Despite Judge Bean’s moodiness, revolting table manners and drunken tirades, he was basically a good soul that helped the poor and established a schoolhouse for the local children.  He never allowed children in the saloon.  Destitute mothers without a supporting husband were provided one of Bean’s rent homes free of charge.
                                                                                                                           Lillie Langtry
His obsession with Lillie Langtry never wavered.  In anticipation of a future performance, he built an opera house for the red-headed actress.  Bean wrote her a letter imploring her to visit the town he named after her.  The actress couldn’t make it but offered him a water fountain instead.  Bean later replied that it would be useless since the only thing the citizens of Langtry didn’t drink was water.  Unfortunately, the two would never meet.  Bean died on March 16, 1903 in his saloon.  He was buried at the Del Rio cemetery.

 Almost a year later, Lillie Langtry visited the town she thought was named after her.  While traveling from New Orleans to San Francisco, her train stopped for a short visit; the whole town turned out. A bugler and drummer provided musical accompaniment as Miss Lillie herself stepped off the train.  She visited the saloon and schoolhouse.  After being told about the school’s overcrowded condition, she donated fifty dollars to enlarge it.  Poker chips from the saloon, one of Judge Bean’s pistols, and of all things, a pet bear were presented to her.  Langtry recalled the bear presentation in her memoir, “The Days I Knew:”

 “They hoisted the unwilling animal on to the platform, and tethered him to the rail, but happily, before I had time to rid myself of this unwelcome addition without seeming discourteous, he broke away, scattering the crowd and causing some of the vaqueros to start shooting wildly at all angles.”

Lillie Langtry had a life that could be a guidebook for today’s Hollywood celebs.  She had a three year affair with the Prince of Wales, Albert Edward (Queen Victoria’s son and the future King Edward VII). The prince even constructed a retreat for the two of them called the “Red House.”  If that wasn’t enough, she had affairs with the Earl of Shrewsbury and Prince Louis of Battenberg (First Sea Lord of the Royal Navy) while still married to her husband Edward Langtry.  Lillie Langtry was one of the first actresses to be paid to endorse commercial products such as soap and cosmetics.  She also purchased the Langtry Estate and Vineyards in Lake County, California.  It is still in operation today and Langtry wines can be purchased online.  Lillie Langtry died in 1929 while living in Monaco.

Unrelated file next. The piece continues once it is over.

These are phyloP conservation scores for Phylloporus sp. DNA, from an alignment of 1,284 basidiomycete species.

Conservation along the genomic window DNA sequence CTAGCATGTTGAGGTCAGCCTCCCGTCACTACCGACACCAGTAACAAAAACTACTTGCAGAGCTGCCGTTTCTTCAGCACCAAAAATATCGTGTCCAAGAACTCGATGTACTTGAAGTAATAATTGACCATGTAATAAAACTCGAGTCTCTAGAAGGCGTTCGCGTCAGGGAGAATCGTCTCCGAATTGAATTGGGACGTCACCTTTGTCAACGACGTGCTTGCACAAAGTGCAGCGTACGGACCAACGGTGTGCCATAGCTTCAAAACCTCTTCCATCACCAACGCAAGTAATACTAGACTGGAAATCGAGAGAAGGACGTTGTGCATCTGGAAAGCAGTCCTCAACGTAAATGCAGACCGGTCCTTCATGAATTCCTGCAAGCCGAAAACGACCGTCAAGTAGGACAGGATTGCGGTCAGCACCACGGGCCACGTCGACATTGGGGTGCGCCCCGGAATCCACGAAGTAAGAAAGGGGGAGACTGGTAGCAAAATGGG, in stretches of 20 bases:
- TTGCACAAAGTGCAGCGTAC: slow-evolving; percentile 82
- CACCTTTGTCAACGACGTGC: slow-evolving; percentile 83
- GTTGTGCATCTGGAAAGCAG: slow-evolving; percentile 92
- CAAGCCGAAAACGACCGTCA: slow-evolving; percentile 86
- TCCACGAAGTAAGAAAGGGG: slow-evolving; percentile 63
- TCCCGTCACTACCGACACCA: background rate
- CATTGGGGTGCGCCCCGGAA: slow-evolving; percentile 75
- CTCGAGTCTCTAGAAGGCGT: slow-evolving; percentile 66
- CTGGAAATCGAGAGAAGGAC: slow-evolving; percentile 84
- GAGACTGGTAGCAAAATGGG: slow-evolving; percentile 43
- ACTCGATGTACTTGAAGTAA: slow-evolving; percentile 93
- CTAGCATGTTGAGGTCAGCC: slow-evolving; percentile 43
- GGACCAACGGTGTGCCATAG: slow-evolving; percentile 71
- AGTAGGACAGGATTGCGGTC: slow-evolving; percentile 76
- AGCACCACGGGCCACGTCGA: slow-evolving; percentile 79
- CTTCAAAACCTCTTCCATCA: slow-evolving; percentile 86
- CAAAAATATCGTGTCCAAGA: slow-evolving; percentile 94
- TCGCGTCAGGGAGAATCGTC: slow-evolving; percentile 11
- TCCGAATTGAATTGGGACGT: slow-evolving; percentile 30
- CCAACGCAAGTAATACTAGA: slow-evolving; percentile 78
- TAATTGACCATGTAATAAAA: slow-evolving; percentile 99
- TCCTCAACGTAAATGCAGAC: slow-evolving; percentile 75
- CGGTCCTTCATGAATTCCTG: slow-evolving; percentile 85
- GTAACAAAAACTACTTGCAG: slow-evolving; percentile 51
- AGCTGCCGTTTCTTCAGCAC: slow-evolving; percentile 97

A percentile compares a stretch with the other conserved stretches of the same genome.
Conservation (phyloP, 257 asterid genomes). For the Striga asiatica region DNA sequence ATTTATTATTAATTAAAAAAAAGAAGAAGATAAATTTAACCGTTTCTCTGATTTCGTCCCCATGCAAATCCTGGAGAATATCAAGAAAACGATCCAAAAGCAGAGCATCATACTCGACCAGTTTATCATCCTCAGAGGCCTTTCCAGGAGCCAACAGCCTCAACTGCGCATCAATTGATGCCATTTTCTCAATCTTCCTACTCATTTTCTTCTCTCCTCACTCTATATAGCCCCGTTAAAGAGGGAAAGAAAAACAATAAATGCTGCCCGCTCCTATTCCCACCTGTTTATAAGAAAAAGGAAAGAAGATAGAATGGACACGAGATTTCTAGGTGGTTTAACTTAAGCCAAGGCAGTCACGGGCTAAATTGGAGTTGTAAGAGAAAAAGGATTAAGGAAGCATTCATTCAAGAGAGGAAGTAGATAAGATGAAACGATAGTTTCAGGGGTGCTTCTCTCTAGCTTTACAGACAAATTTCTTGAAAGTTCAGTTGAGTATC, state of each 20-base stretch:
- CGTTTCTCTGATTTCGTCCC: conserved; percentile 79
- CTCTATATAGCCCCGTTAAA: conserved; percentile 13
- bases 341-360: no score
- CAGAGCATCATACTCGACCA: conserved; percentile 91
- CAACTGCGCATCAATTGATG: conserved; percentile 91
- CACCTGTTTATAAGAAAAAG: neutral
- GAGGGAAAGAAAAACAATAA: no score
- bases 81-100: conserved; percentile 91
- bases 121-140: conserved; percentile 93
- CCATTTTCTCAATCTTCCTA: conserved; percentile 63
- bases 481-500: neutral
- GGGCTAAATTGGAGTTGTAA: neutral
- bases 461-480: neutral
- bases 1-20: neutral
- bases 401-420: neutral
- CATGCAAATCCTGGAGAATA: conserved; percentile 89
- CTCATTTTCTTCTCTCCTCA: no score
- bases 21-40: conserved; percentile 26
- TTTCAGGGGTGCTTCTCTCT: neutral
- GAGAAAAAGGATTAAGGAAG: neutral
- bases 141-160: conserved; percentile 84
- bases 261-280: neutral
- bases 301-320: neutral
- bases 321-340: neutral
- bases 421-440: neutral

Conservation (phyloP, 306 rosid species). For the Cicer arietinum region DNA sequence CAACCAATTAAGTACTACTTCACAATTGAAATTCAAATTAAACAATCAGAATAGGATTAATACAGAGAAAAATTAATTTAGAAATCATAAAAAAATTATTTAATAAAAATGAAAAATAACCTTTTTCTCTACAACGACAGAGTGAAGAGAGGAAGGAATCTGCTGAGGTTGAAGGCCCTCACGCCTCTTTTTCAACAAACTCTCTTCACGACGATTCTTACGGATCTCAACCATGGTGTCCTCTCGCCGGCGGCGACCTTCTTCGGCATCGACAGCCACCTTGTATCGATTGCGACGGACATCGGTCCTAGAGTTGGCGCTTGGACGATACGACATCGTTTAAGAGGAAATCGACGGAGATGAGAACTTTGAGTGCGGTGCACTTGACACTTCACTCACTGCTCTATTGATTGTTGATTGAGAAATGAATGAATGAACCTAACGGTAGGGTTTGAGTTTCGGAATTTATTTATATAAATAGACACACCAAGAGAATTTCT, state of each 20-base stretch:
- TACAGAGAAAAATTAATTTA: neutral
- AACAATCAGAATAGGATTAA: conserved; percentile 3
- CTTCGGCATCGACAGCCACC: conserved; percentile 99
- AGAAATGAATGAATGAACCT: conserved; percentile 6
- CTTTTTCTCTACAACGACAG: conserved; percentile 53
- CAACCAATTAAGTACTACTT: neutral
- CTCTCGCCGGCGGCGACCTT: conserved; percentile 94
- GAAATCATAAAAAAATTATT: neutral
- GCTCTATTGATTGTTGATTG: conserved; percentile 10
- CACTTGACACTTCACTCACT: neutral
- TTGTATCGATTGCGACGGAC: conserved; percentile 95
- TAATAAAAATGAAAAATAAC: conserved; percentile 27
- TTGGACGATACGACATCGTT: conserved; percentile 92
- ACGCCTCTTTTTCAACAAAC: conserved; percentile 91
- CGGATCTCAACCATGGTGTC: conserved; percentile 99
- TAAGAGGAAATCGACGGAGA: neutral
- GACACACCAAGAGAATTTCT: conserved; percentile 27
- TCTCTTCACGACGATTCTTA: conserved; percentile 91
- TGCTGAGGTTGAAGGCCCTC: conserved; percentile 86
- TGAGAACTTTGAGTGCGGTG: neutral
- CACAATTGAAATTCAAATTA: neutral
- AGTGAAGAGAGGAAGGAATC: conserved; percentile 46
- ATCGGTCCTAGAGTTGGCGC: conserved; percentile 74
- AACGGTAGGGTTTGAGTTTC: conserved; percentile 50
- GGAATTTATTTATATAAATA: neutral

Here is a favorite scene from the movie, “The Life and Times of Judge Roy Bean” starring Paul Newman as the Judge.  In this fictional scene, Judge Bean demonstrates the Texas solution to global terrorism on mad, Albino outlaw, “Bad Bob.” This guy is so crazy and scary-looking, I think he would have been shot back then for just being crazy and scary-looking.  Check out the movie and read Jack Skiles’ wonderful book, “Judge Roy Bean Country.”


Tuesday, December 20, 2011

Texas Civil War Museum Hosts Traveling World War One Museum

Inside the traveling WWI gallery sponsored by Waddell and Reed
The financial planning firm of Waddell and Reed teamed up with the National World War One Museum to develop a superb traveling World War One museum.  The museum, contained within a semitrailer, is currently touring 75 cities in the United States.  On December 10, 2011, the Texas Civil War Museum hosted this special tour in its parking lot.  Free of charge, the museum featured weapons, tools, uniforms, and equipment used during one of the 20th century’s bloodiest conflicts. 


The war was fought from 1914 to 1918 between the Central Powers (Germany, the Austro-Hungarian Empire, Bulgaria, and the Ottoman Empire) and the Allied Powers (Great Britain, France, Italy, Russia, and the United States).  It was the first truly modern war that featured aerial bombardment, all steel battleships, machine guns, tanks, flame throwers, submarines, mega-size artillery pieces, and poisonous gas.   Because of these modern weapons, no side could gain the upper hand.  Like the U.S. Civil War, the tactics couldn’t keep up with the weapons.  For four years, the war was fought mainly from muddy, rat infested trenches. Thousands were slaughtered over a few mere yards.  The number killed was a staggering 15 million and led to the fall of four monarchies: Germany, Russia, the Ottoman Empire, and the Austro-Hungarian Empire.  The fall of the Ottoman Empire and Austria-Hungary led to a slew of new nations in Eastern Europe, the Middle East, and Africa.  Iraq, where the U.S. toppled Saddam Hussein, was carved out of the Ottoman Empire.


Russia got the worst of it. They lost over 5 million fighting Germany, dropped out of the war, booted out Tsar Nicholas, suffered massive starvation, and then lost 15 million during a civil war fought between Communists and Anti-Communists.  After all that, the Communists formed a central government; the Soviet Union was born.